Trips to amusement parks when you live with diabetes

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Hello everyone, welcome to my editorial 🙂 My name is Stéphanie, I’m 42 years old, I’m a nurse, and I’ve been living with Type 1 diabetes for 27 years, and I also became a mother in 2017, of a child living with T1D.

You want to have fun with your family and/or friends, enjoy some rides, experience some thrills, and sometimes even push yourself beyond your limits? If so, the perfect option for you is a trip to an amusement park. 

But is this possible when you live with diabetes? The answer is yes! Like many other things when living with diabetes, you just have to plan ahead and take some precautions.

Your plan is to ride the roller coasters without giving your blood glucose levels a bumpy ride! 

Diabetes can be inconvenient in an amusement park 

Having a fun day and making the most of all the thrills in store for you, you should know that several factors can affect your blood glucose levels, which means that you’ll have to adapt the way you manage your diabetes. These factors include: 

  • Walking: the parks are often huge and have very extensive grounds. Although it may not seem obvious at first glance, it involves physical exercise. Given all the miles you have to walk, it may cause hypoglycemia. Remember to take something in your waist bag or backpack to quickly replenish your sugar levels, and check your levels regularly. 
  • Waiting: long lines can delay meals and require some adjustments to keep your blood glucose level on an even keel.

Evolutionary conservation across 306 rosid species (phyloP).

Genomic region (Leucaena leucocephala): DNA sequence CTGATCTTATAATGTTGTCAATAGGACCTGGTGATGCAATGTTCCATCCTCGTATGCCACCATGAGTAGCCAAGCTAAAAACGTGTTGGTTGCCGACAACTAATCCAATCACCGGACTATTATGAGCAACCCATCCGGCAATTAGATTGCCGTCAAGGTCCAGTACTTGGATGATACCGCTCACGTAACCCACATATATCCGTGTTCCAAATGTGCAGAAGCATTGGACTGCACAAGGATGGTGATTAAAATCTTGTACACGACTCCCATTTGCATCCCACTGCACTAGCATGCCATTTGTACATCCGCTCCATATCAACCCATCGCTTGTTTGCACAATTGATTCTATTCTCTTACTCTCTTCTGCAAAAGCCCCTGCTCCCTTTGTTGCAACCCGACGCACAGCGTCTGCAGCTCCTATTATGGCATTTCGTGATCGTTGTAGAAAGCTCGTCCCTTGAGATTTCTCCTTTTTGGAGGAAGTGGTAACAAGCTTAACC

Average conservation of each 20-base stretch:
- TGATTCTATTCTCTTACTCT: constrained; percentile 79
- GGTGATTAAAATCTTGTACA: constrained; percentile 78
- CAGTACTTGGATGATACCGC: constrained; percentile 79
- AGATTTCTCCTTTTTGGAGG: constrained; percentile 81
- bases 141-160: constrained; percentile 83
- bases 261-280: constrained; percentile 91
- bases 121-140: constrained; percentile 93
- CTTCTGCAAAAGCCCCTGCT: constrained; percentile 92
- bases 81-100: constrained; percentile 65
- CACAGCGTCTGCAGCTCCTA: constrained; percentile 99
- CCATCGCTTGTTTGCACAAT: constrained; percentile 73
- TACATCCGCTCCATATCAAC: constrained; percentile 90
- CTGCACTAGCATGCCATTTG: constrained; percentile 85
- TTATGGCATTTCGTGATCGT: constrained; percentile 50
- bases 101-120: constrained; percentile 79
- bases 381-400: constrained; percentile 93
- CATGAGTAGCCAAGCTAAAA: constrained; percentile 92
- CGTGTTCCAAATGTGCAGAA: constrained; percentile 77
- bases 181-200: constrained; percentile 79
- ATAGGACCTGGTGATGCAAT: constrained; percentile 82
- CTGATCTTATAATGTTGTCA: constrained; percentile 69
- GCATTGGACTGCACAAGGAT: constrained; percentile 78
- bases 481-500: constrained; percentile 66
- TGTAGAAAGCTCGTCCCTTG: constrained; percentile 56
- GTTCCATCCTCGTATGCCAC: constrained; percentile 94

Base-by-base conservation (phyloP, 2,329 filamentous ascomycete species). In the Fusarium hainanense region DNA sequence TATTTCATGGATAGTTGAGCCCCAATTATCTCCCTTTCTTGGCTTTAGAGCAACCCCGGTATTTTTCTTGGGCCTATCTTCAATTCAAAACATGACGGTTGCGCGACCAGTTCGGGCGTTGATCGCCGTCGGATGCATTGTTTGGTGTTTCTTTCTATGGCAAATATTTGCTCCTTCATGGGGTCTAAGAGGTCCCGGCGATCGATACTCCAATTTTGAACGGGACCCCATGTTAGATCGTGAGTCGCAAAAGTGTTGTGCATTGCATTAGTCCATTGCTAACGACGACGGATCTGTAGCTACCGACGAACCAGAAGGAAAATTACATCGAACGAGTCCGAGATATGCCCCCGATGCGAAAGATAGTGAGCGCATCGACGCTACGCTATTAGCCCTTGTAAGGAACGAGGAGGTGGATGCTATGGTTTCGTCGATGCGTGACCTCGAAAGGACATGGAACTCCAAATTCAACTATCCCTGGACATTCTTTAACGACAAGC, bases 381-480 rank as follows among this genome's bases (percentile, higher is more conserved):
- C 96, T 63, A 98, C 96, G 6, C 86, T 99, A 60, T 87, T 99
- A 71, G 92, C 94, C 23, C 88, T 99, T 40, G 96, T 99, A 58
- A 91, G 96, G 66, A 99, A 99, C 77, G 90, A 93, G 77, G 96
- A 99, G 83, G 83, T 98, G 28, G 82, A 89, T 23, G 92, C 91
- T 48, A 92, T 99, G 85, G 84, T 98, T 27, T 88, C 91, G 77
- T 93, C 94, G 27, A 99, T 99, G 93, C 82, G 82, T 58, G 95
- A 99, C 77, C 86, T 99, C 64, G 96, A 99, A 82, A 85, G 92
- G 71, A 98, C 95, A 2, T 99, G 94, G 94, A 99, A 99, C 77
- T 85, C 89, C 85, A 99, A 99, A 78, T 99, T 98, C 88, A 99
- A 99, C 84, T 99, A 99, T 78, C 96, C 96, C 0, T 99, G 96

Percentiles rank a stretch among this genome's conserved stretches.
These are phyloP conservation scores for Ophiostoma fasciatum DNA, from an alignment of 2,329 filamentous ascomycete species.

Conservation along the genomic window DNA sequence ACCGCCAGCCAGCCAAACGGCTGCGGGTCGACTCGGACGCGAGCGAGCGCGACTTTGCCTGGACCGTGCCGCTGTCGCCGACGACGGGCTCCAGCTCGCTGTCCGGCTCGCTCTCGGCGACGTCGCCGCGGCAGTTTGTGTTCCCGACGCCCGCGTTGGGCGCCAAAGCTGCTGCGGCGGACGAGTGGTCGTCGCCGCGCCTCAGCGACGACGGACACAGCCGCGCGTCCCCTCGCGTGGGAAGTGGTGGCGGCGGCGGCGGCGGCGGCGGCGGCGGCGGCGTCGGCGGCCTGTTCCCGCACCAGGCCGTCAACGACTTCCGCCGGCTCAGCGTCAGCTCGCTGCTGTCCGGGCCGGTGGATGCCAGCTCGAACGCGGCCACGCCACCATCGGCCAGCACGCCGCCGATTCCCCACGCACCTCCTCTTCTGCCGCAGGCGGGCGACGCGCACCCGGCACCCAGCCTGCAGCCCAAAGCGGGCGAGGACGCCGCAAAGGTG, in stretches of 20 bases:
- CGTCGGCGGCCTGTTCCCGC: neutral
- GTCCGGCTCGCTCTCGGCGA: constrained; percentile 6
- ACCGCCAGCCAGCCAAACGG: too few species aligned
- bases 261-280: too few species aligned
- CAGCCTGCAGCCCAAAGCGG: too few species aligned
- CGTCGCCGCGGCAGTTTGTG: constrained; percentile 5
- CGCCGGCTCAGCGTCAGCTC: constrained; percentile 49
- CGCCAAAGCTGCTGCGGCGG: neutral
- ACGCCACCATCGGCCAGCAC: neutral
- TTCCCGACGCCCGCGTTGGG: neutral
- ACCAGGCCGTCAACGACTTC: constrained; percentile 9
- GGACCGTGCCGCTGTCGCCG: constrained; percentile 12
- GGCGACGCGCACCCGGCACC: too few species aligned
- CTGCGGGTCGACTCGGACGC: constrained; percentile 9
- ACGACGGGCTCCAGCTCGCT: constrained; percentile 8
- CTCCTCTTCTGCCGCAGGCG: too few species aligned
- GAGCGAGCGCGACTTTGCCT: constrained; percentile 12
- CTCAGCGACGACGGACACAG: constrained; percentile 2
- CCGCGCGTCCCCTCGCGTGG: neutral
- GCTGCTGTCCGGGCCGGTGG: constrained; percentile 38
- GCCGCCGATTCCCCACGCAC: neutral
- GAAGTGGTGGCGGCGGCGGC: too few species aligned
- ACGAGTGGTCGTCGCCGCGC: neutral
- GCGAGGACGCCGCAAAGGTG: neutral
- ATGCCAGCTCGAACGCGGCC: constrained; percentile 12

• Adrenaline: thrills and chills often have an effect on glucose levels. In my case, it’s somewhat on the rise, but obviously, each person is different and we don’t all react the same way. 
  • Meals: in order not to waste too much time and do as many rides as possible, your’ll often have to eat your meals on the go. This shouldn’t change much from the usual, whether you’re packing your picnic or having lunch at one of the park’s snack bars/restaurants. You will need to calculate your bolus based on the carbs you are going to eat. Given that most people look to have fun when they go to an amusement park, it may be necessary to consider taking a few more carbohydrates than usual. Once you have a suitable bolus, it’s off to the next attraction! 
  • Diabetes management equipment (insulin pump or pens, blood glucose sensors or meters, etc.): be careful not to lose them or accidentally tear them off by making a sudden movement, with the excitement of the attractions, when fastening safety belts or lowering protection bars or even as you move through the crowds.

Special easy access to certain parks 

Depending on the park, people living with diabetes can sometimes take advantage of “passes” that facilitate their access to the park and attractions. Thanks to these passes, holders with diabetes can avoid the long lines and manage fluctuations in their blood sugar levels more easily.

Usually, people don’t go to an amusement park alone. Very often, these ride passes are valid for those who have diabetes and at least one accompanying person. 

It is quite easy to find the special access conditions for people living with diabetes on the park’s websites. 

Most of them require a medical certificate stating that you have diabetes and that you find it difficult to stay in long lines (risk of hypo- or hyperglycemia, etc.)